Anxiety disorders are prevalent in our society but, up until recently, they were overlooked or brushed aside. People were considered "too sensitive" or "too paranoid," so anxiety wasn't a legitimate mental health issue. In fact, general anxiety and social anxiety are so widespread, that chances are you know several people who live with them on a daily basis. I have no doubt that there are things those people, and every mom with social anxiety, wants you to know. When you listen to your loved ones suffering from anxiety with empathy and compassion, and not of disdain or dismissal, you'll help them navigate the stressful waters of social interaction.
When I was a kid, I didn't realize I had social anxiety. Honestly I thought, at the most, I was a little weird. I had no idea that other people perceived the world differently, so I assumed the things I thought were the same things everyone thought, just a little more "intense." When I convinced myself I had done something mortifying or embarrassing or committed some dramatic social faux pas, I assumed that everyone else thought so, too. I cared, because I absolutely knew they cared, too.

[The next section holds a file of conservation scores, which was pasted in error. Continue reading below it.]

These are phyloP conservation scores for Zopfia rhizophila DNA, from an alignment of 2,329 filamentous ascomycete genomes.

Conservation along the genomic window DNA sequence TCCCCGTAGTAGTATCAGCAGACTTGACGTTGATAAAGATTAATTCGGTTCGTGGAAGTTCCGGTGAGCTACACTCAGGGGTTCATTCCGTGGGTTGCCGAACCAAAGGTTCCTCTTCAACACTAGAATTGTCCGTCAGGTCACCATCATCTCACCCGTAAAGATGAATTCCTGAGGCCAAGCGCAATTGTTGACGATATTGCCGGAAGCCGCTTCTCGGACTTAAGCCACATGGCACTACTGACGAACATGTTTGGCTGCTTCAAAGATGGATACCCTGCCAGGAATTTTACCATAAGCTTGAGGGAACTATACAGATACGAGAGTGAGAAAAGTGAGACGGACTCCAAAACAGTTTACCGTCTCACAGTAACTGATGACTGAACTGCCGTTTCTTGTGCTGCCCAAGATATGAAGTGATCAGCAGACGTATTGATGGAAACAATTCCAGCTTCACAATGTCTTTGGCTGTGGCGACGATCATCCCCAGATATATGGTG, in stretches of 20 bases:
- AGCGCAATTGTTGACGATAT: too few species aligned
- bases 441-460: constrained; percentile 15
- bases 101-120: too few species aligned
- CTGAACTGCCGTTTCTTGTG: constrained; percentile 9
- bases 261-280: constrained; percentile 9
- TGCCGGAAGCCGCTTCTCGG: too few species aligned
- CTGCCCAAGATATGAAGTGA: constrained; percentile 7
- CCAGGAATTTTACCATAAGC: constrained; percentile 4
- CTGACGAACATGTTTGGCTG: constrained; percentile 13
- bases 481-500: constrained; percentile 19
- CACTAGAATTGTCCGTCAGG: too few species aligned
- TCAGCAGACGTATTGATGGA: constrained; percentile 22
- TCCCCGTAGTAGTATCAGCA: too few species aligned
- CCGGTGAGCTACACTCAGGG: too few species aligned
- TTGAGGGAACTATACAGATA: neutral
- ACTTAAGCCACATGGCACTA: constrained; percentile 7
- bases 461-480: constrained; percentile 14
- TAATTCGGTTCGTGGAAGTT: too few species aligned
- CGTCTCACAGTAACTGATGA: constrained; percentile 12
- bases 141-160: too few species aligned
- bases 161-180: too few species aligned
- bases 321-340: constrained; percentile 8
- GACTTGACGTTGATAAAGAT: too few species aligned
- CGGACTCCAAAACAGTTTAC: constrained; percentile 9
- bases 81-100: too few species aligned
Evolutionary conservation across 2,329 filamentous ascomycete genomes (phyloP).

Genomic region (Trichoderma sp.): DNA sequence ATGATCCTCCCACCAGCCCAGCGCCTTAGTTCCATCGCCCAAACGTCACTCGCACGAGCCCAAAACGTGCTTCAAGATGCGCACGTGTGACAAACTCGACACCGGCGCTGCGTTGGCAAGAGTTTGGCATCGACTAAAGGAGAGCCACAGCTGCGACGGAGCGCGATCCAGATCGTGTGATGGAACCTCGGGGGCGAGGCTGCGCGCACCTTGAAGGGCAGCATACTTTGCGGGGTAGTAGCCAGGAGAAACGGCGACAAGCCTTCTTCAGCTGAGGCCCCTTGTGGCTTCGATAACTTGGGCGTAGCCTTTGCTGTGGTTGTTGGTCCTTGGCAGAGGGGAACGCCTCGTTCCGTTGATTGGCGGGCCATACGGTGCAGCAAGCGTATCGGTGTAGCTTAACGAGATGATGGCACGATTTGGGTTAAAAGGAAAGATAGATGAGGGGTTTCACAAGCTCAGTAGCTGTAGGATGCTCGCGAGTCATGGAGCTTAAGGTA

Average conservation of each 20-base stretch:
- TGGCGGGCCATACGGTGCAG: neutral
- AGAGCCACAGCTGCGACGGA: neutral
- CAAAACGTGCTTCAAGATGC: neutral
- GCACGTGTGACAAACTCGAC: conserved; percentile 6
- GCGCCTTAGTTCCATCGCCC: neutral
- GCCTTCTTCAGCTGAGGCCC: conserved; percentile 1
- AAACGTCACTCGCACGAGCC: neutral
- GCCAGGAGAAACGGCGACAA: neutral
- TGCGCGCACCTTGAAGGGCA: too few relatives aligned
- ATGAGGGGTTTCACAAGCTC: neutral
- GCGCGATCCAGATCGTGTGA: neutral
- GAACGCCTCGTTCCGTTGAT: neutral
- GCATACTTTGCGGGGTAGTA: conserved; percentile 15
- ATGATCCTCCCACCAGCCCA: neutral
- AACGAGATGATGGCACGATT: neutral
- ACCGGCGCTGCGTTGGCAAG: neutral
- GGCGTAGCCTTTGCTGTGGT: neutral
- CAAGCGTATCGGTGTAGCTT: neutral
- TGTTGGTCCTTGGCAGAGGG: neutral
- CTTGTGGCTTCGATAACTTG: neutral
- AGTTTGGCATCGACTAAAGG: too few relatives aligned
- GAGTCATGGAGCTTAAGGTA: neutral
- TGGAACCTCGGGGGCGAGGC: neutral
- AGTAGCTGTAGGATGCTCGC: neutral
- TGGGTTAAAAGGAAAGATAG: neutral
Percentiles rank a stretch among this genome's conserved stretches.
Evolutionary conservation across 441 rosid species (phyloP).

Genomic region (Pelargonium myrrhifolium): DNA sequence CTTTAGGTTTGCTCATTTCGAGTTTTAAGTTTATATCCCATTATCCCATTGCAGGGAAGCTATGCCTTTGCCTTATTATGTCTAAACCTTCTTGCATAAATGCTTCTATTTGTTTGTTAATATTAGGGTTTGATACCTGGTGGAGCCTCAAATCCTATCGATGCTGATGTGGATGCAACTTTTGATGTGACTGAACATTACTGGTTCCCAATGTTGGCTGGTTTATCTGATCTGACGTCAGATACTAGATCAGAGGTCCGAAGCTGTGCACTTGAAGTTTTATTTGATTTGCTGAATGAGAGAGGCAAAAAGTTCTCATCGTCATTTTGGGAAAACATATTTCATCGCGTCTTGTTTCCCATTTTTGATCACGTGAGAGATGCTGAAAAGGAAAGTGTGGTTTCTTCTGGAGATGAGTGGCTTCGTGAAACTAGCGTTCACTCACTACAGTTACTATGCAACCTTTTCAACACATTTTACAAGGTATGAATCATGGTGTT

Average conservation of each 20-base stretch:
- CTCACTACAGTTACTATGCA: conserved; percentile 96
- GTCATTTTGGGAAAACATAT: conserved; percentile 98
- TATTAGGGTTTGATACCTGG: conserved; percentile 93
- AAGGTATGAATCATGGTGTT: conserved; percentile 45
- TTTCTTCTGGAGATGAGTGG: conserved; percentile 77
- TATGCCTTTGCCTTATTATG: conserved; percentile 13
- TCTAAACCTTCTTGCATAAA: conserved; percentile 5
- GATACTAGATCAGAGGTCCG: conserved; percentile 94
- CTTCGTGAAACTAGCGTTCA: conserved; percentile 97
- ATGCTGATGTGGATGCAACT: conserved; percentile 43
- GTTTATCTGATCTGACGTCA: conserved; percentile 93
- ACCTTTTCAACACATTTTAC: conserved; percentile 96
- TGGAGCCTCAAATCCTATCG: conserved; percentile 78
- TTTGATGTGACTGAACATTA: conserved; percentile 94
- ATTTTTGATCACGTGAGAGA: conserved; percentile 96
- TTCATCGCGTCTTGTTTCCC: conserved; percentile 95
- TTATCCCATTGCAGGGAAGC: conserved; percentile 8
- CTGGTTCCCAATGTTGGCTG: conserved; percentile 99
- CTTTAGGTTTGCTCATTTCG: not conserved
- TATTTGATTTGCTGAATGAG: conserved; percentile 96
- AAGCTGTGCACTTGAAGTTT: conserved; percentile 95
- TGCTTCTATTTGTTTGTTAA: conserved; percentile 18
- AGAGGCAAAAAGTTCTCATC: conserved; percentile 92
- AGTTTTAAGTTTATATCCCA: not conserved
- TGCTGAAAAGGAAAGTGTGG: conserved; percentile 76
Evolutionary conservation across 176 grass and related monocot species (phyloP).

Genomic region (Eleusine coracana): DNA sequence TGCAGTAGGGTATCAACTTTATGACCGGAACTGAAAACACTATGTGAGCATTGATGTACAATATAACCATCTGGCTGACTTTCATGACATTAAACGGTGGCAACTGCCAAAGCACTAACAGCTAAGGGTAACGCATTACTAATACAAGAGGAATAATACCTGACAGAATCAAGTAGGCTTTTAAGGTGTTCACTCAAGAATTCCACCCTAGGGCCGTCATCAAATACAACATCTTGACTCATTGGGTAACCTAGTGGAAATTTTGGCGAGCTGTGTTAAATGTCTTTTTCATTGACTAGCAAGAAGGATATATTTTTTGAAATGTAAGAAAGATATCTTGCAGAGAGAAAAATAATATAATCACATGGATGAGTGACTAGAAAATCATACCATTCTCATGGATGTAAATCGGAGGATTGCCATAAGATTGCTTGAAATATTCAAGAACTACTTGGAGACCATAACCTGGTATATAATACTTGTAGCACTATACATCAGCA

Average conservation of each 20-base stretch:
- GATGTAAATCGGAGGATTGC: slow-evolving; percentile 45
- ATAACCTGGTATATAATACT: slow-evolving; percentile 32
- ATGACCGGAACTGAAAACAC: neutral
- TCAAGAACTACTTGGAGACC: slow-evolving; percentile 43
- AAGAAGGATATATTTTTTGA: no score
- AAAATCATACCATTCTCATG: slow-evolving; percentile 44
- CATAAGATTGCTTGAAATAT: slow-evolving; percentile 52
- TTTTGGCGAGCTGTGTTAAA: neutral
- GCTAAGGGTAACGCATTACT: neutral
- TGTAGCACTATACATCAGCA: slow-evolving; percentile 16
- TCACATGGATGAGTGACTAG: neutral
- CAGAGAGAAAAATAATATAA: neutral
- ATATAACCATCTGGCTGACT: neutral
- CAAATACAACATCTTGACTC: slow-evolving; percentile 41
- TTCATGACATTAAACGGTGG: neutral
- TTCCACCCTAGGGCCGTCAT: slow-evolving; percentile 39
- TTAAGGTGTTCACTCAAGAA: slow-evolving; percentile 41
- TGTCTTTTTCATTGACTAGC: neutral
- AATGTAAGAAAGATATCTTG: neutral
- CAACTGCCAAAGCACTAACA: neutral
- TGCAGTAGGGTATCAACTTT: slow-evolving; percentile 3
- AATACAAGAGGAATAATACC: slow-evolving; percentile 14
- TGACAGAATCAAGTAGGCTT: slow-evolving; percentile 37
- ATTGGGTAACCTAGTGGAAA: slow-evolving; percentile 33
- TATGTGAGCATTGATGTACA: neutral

It wasn't until I was well into adulthood that I began to understand that I was wired a bit differently, that other people didn't trigger as easily as I did when faced with social situations. Since then, I've started taking steps to address my anxiety. I recognize when I'm being triggered and when the voices in my head are fed by anxiety and not my rational self. It's hard work and it doesn't come naturally, so to help you better understand those who suffer from social anxiety, including mothers, here are 10 things they want, and need, you to know.